Competition is always helpful in improving products and lowering costs. We now have three companies (four including Cristalia) distributing dantrolene and a fifth with a new formulation. This can only be of benefit for those who deal with MH.
Meanwhile, there are some other interesting developments regarding the therapeutic value of dantrolene. It has been known for a while that in many cases dantrolene is effective in reversing extreme temperature elevation from a variety of causes. For example, it has been used successfully and sometimes dramatically in the treatment of neuroleptic malignant syndrome and in the treatment of hyperthermia, acidosis and muscle breakdown from drugs of abuse such as MDMA (Ecstasy). An animal model of MDMA toxicity has been developed by researchers Wappler and colleagues from Cologne, Germany and they have demonstrated that Ryanodex reverses the biochemical changes of MDMA toxicity. Another peculiar and rare syndrome is extreme temperature elevation and muscle breakdown in new onset diabetes in young people. A number of case reports have shown that when this occurs, unless dantrolene is given, fatality is likely. It is not known whether this syndrome occurs in MH susceptibles only or in those who are not MH susceptible.
What is the link between these hyperthermic and hypermetabolic syndromes and dantrolene? Is it a non-specific effect on reducing muscle tone which is capable of generating heat or is it a specific effect of dantrolene’s action on the calcium channel (the ryanodine receptor) to which it binds as demonstrated by Dr. Jerry Parness? Although this is still speculative, the recent finding that the ryanodine receptor is involved in the development of heat-induced MH in the genetically-engineered MH mouse, by Susan Hamilton’s group may be informative. (RyR1 S-nitrosylation underlies environmental heat stroke and sudden death in Y522S RyR1 knock-in mice. Cell 133(1):53-65, 2008) on exposure to high environmental temperature leading to high body temperature, a variety of reactive nitrogen compounds are produced that bind to the ryanodine receptor. At least in the mouse model, with the abnormal ryanodine receptor, these compounds will open the channel, thereby releasing calcium into the cytoplasm, which leads to all the changes found in MH.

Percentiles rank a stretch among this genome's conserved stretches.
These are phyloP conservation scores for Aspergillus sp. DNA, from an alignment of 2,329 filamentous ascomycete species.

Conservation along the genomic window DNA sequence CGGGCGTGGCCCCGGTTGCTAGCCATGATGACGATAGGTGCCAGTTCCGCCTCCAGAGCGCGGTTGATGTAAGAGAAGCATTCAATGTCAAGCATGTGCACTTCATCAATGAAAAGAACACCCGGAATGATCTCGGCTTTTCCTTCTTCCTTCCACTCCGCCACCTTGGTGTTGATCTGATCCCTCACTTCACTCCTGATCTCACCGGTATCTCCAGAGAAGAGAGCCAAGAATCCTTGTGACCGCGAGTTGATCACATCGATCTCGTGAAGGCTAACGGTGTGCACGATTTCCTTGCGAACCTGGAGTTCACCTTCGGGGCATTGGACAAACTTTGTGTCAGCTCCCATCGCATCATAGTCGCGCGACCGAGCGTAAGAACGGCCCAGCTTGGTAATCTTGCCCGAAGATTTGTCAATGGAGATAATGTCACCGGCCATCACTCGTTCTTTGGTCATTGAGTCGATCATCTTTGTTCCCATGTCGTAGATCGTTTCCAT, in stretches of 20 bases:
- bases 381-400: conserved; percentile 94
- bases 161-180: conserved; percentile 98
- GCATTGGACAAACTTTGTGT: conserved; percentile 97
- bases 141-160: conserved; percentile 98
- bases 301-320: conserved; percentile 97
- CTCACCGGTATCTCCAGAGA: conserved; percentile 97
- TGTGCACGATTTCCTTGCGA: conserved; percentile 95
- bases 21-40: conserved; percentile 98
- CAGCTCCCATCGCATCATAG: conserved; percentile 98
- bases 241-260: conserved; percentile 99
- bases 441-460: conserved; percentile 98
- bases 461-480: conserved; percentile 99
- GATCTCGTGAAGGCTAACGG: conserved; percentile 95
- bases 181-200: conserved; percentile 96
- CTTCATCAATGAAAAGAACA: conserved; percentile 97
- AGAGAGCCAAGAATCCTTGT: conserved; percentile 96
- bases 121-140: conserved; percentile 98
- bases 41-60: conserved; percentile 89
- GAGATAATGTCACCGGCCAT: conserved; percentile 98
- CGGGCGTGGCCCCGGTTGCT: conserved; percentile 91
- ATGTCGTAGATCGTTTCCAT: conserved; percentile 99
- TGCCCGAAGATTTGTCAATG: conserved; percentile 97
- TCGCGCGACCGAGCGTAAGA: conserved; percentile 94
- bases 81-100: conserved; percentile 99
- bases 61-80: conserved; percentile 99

One possibility is that in certain hypermetabolic states, such as develops in cocaine and Ecstasy overdose, even with normal ryanodine receptors, the reactive intermediates may alter the ryanodine receptor sufficiently to lead to the typical changes of MH. The investigators, Feige, Wappler and colleagues from Cologne, have shown that MDMA toxicity in even non-MH swine will produce an MH-like picture that is reversed by dantrolene.
One other intriguing aspect of this subject is that from time to time the hotline is called concerning a young patient who, after open heart surgery develops hyperthermia, acidosis and other signs of MH, but without a family history of MH. If untreated, the patient becomes progressively unresponsive to pressor drugs, develops muscle breakdown and may die. There is only one report on such cases published many years ago in the now defunct journal, the American Journal of Anesthesiology, by investigators from Johns Hopkins. There were similarities to MH, but none of the patients were tested for MH, but there were differences as well. Dantrolene reverses this syndrome though. Because this problem is so uncommon and there is no animal model there is, to my knowledge, no ongoing investigation of the phenomenon.
Another untapped area is the role of dantrolene in heat stroke. Certainly, most heat stroke is not related to MH, but is environmentally induced, but there is definite evidence that some small number of patients who develop heat stroke are MH susceptible. Unfortunately, this is another area that is virtually devoid of controlled scientific studies except in the military where the relationship between heat, exercise and muscle breakdown is under investigation in the laboratory of Dr. Deuster at the Uniformed Services University.
With the advent of molecular genetic testing and more widespread awareness of MH and other drug-induced hyperthermic syndromes, we undoubtedly will learn more about dantrolene, its mode of action and its utility in the treatment of disorders other than classic MH.